WEBVTT
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This video will introduce you the
regression analysis assumptions,
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or specifically, the assumptions that
least squares estimation principle assumes.
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So the idea of least square estimation
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or regression model is that we
have one dependent variable y.
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And in this example, we have
one independent variable x.
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And we draw a line through the middle of
the data the scatter plot of the data.
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And regression analysis assumes that
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these observations are equally
spread out around this line.
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So that the dispersion of observations the
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same here, as is the dispersion of
observations here are on the line.
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So they each individual observation in
our data, falls somewhere on this line,
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some go exactly the line some
go a bit further from the line.
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We also assume that our,
when we know that x is one,
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then the values of y are normally
distributed here on the regression line.
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So that's basically a summary of the assumptions.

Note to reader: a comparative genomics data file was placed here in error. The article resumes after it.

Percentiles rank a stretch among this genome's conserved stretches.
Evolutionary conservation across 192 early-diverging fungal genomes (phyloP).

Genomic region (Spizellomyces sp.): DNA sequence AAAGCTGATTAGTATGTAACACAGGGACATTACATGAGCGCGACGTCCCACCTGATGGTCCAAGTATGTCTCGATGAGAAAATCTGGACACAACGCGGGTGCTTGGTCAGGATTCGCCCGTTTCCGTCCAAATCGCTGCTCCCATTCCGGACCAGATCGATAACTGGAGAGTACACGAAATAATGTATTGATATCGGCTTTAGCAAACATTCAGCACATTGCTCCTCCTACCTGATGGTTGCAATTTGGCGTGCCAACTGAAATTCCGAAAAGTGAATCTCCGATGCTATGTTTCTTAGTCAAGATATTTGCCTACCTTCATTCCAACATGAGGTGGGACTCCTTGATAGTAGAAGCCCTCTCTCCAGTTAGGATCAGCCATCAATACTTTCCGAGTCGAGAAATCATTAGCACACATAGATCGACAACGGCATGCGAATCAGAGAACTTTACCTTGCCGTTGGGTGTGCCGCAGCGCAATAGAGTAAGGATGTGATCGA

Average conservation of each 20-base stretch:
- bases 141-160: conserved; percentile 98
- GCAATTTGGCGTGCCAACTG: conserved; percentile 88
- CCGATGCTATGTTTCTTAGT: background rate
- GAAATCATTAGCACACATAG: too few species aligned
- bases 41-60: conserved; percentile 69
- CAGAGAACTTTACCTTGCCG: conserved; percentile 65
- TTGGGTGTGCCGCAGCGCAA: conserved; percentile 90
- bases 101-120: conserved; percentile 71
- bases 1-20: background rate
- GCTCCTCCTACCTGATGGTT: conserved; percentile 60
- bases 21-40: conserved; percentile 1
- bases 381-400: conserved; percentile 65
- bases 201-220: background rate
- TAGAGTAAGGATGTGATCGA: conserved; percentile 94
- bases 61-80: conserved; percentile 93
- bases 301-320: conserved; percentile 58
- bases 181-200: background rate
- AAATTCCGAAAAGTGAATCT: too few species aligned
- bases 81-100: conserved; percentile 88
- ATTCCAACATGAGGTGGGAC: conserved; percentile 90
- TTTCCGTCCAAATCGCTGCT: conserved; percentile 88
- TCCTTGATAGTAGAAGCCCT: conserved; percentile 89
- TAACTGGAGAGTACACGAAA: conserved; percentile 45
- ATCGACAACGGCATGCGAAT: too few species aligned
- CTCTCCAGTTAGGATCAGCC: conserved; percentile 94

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And now we will take a look at
specific parts of those assumptions.
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Before we do so we have to talk a
bit about what the assumptions mean,
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because there are some misconceptions.
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For example, sometimes students in my classes say
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that an estimation technique requires
that the data normally distributed,
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and they think it implies that an
estimation technique can be applied
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when the data are not normal.
That has two problems.
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First of all, we rarely make assumptions
about the distribution of observed data.
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And second, the fact that an assumption doesn't
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hold exactly doesn't mean that the
estimator is immediately useless.
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Let's start with examples
of models and estimators.
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So we understand what assumptions mean.
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So here's the regression model.
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It's that y is a weighted sum of x's
that observe independent variables,
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plus some error term u that
the model doesn't explain.
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Then we have estimates and principles,
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how do we choose the betas,
which set of betas is the best.
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And one good rule is the OLS rule,
minimize the sum of squared residuals.
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So we choose the betas here.